The Sweet Pea and Their Delightful Antiquity

Did you know that Sweet Pea flowers are toxic?

It's ok though, because you'd have to ingest many, many blooms and for a long period of time.  Although toxic, they are absolutely one of the most beautiful and fragrant climbers in the garden.

A bit of Sweet Pea History

Most the sweet peas that I grow for cut flowers are of the Spencer strain, which is characterized by their wavy petals, and historically those were the Unwin varieties. Dating back to 1696, the founding sweet pea flower was discovered by a Franciscan Monk, Father Cupiani in the hillsides of Sicily. This original plant had deep blue lower petals and purple upper petals, known as wings.  Father Cupiani sent some of the seed to his friend in Britain and by 1724 the seed was available commercially as Cupiani's Original, or Matucana.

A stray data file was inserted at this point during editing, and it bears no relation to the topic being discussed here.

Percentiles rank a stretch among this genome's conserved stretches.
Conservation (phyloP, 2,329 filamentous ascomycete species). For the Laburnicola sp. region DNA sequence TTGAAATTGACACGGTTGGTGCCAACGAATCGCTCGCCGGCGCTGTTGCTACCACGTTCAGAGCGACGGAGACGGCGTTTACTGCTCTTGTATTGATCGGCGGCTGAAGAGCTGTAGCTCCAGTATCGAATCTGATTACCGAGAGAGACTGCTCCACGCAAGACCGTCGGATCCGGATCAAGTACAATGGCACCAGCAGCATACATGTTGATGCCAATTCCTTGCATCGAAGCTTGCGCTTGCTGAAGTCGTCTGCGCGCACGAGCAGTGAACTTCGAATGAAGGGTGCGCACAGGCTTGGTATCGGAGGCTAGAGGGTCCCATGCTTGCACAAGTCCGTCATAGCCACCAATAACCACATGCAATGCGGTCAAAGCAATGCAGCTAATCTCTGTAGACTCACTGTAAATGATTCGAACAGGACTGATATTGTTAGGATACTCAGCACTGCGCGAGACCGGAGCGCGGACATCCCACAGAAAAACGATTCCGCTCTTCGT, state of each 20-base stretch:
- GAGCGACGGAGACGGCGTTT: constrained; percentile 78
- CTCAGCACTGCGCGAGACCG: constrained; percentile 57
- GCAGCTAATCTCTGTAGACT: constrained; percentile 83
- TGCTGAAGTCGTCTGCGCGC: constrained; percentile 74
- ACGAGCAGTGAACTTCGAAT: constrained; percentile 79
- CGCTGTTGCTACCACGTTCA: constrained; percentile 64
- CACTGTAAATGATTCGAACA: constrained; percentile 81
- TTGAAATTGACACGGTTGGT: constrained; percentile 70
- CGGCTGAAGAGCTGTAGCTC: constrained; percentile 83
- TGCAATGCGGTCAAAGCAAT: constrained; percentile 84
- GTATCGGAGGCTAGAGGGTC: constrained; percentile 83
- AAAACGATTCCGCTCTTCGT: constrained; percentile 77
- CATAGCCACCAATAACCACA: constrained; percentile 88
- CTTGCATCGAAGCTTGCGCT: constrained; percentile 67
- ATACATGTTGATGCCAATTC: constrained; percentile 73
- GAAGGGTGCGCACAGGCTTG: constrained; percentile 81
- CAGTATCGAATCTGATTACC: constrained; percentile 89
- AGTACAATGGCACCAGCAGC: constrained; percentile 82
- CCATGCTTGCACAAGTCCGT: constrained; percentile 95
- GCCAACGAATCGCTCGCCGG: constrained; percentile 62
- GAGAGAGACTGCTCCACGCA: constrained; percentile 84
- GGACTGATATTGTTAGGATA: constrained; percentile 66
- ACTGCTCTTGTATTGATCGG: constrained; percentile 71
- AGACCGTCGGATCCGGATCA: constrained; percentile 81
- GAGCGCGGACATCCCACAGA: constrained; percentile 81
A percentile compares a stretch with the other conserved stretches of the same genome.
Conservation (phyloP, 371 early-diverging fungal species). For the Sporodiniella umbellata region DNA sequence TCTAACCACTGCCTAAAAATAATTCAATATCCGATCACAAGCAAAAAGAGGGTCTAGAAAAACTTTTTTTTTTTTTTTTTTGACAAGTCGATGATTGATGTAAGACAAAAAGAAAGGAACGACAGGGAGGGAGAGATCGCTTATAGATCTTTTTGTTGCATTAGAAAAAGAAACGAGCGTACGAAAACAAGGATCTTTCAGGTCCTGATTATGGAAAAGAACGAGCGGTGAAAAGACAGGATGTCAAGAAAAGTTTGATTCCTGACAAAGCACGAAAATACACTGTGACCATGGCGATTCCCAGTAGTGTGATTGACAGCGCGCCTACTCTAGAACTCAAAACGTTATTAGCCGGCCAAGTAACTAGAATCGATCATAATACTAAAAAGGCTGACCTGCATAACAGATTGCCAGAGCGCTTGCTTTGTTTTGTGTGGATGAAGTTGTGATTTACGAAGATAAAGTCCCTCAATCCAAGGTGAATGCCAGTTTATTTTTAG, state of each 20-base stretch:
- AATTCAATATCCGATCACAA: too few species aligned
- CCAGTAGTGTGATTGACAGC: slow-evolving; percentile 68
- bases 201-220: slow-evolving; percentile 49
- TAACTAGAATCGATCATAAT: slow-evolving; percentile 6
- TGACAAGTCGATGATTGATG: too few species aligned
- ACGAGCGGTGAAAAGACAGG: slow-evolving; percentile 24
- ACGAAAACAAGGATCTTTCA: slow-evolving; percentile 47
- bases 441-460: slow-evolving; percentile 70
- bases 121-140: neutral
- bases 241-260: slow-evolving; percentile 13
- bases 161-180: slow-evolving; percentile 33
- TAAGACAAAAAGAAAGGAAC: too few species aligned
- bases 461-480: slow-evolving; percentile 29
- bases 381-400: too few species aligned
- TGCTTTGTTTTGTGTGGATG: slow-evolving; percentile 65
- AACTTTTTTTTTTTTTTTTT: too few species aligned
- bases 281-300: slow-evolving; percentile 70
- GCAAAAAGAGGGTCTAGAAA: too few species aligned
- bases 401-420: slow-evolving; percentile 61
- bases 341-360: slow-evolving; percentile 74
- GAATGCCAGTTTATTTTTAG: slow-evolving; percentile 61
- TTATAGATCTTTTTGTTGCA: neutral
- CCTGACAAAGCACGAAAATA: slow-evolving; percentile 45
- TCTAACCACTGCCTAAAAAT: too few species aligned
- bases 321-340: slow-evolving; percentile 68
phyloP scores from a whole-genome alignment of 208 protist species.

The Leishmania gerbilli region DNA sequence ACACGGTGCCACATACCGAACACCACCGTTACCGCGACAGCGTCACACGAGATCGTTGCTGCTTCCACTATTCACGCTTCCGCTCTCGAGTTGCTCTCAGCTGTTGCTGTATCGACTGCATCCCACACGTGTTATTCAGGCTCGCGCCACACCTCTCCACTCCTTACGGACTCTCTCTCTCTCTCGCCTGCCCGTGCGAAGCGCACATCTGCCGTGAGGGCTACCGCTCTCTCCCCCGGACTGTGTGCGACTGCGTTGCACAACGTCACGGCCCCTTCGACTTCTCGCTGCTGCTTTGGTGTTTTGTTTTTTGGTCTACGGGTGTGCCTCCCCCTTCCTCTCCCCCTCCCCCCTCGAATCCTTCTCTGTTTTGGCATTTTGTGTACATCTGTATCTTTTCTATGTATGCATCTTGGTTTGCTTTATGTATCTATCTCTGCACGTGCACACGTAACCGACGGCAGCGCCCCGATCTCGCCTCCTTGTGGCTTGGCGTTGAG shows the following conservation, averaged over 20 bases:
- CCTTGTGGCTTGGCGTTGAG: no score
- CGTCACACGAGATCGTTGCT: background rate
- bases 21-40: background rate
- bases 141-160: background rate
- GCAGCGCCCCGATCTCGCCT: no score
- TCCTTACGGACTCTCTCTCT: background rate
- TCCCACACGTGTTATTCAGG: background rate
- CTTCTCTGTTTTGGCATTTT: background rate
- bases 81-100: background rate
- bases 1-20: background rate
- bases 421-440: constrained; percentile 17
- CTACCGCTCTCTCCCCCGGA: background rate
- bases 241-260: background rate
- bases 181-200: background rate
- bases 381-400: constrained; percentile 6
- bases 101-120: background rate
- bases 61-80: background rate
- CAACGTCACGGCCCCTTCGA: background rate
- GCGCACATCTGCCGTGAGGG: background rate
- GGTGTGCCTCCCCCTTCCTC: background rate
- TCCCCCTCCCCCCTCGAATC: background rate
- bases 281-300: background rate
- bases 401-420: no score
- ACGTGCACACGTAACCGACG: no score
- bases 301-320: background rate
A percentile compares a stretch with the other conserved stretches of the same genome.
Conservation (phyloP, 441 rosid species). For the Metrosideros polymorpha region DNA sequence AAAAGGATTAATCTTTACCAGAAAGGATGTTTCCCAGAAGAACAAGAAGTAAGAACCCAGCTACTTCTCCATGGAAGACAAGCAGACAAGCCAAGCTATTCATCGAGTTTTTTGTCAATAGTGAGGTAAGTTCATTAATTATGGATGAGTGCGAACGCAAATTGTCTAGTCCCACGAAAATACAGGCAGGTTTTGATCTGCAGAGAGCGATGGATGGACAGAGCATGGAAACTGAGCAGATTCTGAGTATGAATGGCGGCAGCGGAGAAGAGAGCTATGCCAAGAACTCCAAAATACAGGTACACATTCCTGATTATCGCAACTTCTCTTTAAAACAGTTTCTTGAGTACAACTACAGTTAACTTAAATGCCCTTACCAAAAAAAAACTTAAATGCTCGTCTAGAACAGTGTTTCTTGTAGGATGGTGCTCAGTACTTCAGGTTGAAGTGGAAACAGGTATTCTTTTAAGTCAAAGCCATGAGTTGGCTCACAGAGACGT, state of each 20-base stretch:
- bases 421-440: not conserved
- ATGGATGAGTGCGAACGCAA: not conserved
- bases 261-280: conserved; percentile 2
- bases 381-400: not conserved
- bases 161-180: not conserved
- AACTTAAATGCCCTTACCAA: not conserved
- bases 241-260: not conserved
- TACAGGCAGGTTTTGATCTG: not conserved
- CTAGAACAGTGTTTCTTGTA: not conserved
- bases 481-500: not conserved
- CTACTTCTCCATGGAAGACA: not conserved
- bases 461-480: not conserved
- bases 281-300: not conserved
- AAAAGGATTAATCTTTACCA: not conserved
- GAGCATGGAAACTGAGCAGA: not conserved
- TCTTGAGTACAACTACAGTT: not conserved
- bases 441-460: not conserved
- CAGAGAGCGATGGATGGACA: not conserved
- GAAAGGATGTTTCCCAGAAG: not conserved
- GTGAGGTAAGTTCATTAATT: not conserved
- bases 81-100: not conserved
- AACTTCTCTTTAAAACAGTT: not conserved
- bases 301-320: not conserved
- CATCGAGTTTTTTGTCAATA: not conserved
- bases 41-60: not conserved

Later down the road, Silas Cole, the gardener at Althorp--yes, Lady Diana Spencer's family estate, discovered Lady Spencer, a spectacular plant with huge wavy flowers, but without the captivating scent. The Spencers transformed the sweet pea. By 1910, the sweet pea was the most popular annual flower in cultivation.

Today, with hybridizers I hold in gratitude, we have the best of both worlds.  A huge, wavy flower coupled with extraordinary fragrance.  And some varieties have even more fanfare such as long and sexy legs for vase and tidy upright growth habits.  

Violet and her Sweet Pea Scarf
Miss Violet the Frenchie models her Sweet Pea Headpiece
And in the language of flowers, the sweet pea holds numerous meanings;
departure, delicate pleasures, tender memory, good-bye, blissful pleasure, thank you for a lovely time, a meeting, weakness. My goodness! this sweet little flower has much to say!
Sweet Pea
Sweet Peas = Delicate Pleasures

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